We MTB'ers have been on our best behaviour whilst this act was going through Parliament, hoping that there would be something in it for us. The vast majority of walkers don't care about the legality of the particular path you're riding on as long as you're considerate and don't scare the shit out of them.(If they do complain, just remind them about the mass trespass on Kinder Scout). From my personal experience, I imagine most landowners are the same - in seven years of mountain biking, I've had two discussions" with farmers - both times I was riding on what the OS map defined as bridleways but which the farmers insisted were actually footpaths.On another occasion, a farmer said he was quite happy for lone, or small groups of, mountain bikers to cross his land but what really annoyed him was huge hoards of ramblers (and, particularly, their dogs). Another time I was advised by a "Ranger" (what sort of legal powers do these people have?) that I was riding illegally (in actual fact, I was on a "permitted footpath" so even walkers do not have a "legal" right). I try to ride legally when I can, but sometimes rides can become very disjointed without using footpaths, sometimes they turn to footpaths at county borders etc (admittedly, also, some footpaths make juicy singletrack in their own right...!)As far as I know the trespass laws haven't changed - have any cyclists been successfully prosecuted for trespass on a footpath...? Have the penalties been increased - being banquished from the land for 24 hours and, possibly, a 20 fine? (Neither hardly a deterent, even if the landowner was really determined to throw their weight about…)As there is no improvement whatsoever for the MTB'er, I'm off to ride my local FOOTPATHS...anybody want to join me….? What have we got to lose?"

  7. #7
    tony mcgarley
    Guest
    ed-L, those BW widths are 2 metres along the side of a field, and 1.5 mtres across it. the scandinavian thing, also germany and switzerland, is called allesmanstratten", or something like that. it means every man's rights, and works(very well) as a right to roam. erosion has decreased 'cos they choose their own route from a to b, instead of being herded along a corridor. common sense is trusted, so if they keep out of peoples gardens and off crops, it's basically ok. "trail" magazine mentioned that the new bill was giving MTBers nothing, a few months ago. so i think we should join mark-G on his FP's! the redsocks moan at us on BW's anyway. in my experience."

  8. #8
    Tony, the bill is not supposed to give any other rights to users other than walkers. However, in doing so they've removed certain rights currently available. eg. capping the definitive map in 2026, changes in application of diversion orders etc. Most of these have no effect on ramblers as they'll be able to wander anywhere within reason. It will affect horse riders and bikers more. I can see the 'redsocks' laughing now.

  9. #9
    tony mcgarley
    Guest
    i once belonged to a redsock walking club. half-way through my membership period (18 months), i took up MTBing. but didn't tell them. the amount of unjustified, biased views that were uttered every time a biker passed was amazing. one day i could no longer bite my lip. i exploded into a load of fact based rantings and cancelled my membership. no one from the club ever bothered 'phoning me after that! it was clear that they viewed the hills as their own. so why doesn't anyone do as they did in 1932. probably it would just serve to give us more of a bad name. has anyone got any info about critical mass" here up in the northeast?"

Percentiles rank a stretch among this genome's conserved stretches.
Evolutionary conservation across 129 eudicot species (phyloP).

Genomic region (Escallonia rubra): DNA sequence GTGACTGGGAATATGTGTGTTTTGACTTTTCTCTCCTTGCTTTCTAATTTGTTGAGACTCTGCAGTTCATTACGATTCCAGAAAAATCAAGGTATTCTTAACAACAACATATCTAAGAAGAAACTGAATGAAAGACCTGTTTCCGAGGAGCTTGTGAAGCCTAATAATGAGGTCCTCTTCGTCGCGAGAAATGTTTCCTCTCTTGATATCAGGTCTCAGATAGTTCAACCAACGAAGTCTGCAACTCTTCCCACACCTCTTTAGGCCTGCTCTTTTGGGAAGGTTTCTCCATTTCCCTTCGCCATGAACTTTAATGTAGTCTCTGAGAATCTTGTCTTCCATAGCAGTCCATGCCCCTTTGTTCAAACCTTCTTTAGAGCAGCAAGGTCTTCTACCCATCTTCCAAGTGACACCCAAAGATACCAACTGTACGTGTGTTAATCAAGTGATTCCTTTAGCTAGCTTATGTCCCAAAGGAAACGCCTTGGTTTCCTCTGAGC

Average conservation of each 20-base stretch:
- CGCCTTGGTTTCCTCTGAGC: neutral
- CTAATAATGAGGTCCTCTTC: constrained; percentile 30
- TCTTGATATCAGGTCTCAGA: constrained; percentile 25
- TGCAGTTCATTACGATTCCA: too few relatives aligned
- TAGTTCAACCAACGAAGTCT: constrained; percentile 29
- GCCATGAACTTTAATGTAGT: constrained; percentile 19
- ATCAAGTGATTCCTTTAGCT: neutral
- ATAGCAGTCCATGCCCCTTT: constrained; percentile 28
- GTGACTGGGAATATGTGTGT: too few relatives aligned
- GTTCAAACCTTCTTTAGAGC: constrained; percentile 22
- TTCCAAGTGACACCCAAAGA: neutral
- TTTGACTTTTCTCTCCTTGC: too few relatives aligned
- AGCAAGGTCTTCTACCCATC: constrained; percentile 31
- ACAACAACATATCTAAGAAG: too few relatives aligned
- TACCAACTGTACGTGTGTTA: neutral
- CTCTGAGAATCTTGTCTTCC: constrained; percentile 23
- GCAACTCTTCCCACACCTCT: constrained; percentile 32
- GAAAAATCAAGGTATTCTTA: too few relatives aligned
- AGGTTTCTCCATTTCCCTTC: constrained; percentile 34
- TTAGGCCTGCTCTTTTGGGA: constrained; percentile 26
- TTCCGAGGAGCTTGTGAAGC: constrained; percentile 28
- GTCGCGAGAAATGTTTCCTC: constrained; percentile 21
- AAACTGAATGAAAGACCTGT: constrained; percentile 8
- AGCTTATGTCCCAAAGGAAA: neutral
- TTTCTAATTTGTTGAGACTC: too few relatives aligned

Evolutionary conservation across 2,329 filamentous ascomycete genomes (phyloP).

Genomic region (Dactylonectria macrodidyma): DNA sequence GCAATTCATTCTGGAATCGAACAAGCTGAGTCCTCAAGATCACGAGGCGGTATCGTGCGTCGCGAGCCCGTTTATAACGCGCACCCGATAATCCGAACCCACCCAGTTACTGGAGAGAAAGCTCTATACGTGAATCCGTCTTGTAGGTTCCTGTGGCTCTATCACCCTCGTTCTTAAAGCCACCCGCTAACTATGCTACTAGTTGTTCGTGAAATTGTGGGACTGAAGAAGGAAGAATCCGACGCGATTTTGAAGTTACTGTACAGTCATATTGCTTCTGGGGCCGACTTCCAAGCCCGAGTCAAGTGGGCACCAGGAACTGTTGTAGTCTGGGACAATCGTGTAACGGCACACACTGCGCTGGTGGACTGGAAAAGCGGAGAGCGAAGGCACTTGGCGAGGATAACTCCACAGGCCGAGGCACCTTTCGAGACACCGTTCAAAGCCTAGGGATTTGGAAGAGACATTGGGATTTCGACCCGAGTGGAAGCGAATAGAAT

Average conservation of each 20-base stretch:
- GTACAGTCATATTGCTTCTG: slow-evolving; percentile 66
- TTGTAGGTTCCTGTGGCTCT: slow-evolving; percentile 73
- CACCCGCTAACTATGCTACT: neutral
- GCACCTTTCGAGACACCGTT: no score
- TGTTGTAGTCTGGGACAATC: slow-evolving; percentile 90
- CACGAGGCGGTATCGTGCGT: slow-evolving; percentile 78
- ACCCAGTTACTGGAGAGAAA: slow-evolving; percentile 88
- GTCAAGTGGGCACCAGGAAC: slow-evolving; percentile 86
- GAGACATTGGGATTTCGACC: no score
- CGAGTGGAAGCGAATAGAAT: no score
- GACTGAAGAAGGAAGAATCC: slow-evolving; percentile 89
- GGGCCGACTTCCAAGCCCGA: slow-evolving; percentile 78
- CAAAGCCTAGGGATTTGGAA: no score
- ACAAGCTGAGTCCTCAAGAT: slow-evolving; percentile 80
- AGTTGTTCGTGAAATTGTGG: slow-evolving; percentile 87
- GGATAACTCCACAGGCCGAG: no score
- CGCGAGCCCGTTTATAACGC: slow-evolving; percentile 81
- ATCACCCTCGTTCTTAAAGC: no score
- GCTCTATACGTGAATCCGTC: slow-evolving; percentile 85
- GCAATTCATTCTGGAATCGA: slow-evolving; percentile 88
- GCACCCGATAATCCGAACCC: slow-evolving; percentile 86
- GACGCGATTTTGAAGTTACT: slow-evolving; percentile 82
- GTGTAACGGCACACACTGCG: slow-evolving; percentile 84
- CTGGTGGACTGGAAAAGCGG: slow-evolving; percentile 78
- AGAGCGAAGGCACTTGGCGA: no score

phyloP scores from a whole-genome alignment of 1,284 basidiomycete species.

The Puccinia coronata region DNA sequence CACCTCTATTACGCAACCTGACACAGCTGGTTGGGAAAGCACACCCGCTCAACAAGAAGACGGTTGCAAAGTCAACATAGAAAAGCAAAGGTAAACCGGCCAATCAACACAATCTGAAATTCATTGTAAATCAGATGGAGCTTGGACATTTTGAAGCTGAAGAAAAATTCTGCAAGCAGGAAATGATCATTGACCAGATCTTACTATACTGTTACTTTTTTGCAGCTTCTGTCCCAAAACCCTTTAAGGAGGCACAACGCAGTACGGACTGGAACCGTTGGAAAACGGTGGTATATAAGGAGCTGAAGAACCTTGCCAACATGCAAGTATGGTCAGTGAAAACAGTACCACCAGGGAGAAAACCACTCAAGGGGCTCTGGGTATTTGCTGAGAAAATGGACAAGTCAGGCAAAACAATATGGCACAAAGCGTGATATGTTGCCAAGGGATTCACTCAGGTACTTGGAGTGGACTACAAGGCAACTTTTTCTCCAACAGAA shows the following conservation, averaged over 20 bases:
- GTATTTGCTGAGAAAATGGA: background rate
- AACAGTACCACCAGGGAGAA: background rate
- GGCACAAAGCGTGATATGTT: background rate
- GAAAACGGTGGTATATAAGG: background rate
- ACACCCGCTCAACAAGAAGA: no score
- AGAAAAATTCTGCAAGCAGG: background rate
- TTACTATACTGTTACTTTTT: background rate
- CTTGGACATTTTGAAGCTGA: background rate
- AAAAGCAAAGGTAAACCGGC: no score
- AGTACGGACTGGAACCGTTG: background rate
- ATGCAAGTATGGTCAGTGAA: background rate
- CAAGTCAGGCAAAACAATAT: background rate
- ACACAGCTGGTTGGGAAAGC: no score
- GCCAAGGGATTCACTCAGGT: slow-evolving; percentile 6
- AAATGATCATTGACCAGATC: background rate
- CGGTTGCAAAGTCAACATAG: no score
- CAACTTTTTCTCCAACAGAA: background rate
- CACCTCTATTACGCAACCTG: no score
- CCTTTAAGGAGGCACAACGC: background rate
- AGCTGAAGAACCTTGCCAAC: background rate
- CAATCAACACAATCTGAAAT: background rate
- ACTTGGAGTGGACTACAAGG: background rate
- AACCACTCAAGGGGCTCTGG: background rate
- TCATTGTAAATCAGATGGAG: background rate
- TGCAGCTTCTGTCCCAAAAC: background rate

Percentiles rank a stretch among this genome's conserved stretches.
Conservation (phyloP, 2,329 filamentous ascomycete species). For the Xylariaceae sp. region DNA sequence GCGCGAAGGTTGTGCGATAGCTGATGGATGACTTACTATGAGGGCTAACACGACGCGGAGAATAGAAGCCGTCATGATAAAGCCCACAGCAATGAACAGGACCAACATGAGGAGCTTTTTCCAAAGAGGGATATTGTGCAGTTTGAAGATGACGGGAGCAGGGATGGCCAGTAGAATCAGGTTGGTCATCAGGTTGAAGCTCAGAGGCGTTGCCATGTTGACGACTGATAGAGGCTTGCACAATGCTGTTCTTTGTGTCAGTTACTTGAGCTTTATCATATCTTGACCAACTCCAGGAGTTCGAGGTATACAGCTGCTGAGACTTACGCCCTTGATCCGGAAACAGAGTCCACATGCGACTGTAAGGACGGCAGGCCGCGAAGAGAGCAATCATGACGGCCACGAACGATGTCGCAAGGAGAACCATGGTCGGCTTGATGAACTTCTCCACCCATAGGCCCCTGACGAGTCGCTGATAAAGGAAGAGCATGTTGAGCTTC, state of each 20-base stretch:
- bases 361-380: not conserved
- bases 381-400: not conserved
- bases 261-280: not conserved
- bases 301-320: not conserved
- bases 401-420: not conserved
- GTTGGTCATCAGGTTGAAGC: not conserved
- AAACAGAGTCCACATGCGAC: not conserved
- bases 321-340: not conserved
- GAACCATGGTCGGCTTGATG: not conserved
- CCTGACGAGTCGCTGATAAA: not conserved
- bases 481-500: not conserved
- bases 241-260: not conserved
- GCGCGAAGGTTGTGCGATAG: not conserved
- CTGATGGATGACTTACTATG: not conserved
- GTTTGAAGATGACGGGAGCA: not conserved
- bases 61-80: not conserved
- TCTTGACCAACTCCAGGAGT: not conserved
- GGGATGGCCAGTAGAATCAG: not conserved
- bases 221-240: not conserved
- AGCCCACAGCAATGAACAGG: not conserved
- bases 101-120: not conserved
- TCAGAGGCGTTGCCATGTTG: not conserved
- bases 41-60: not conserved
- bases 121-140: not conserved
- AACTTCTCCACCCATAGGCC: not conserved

10. #10
    Kevin Hodgson
    Guest
    I know of 2 or 3 BW's that have been constructed around Sheffield, and 4 or 5 permissive BW's that have been created in the Lake district. What all these new BWs have in common is that they have come about from persistant trespassing. I think that it is about time that this idea that only 'naughty' MTBers trespass is removed, and some form of organised mass trespass takes place.Provided these demos were on large tracks (and not on some overpopulated lan district footpath) then it would simply expose to the public the current stupidity of MTB acess laws. When I first started MTBing there was almost no knowledge of the BW rule, and we all rode where we fancied. When the rangers started getting arsey, the mags basically said, keep yer heads down, dont trespass, and they'll soon forget about us and remove these laws". We, that was utterly wrong, the more we succumed to the laws, the more restrictions were increased. I think that orginal advice was very very WRONG, and if we'd have simply ignored the law and kept riding on whatever we fancied we wouldn't be in the stupid situation we have now.Anyone for a mass trespass?"

  11. #11
    tony mcgarley
    Guest
    i'll join that queue.

  12. #12
    As somebody who runs on footpaths (yes, I have some red running socks - also purple, flourescent yellow etc.), my only concern about open access for all is the damage horses do - there's a nice stretch of BW on one of my routes, which makes for good mud training all year round, due to the mess made of it by horses. I'd rather that didn't happen to all FPs - though given better access, presumably the problem would be less concentrated. In comparison to horses, the damage done by MTBs is pretty much impossible to see. BTW I have ridden horses, and can see it from that perspective too.One suggestion for fighting for access rights is to get together with canoeists, who have even worse access problems than MTBs (do anglers wear red socks?)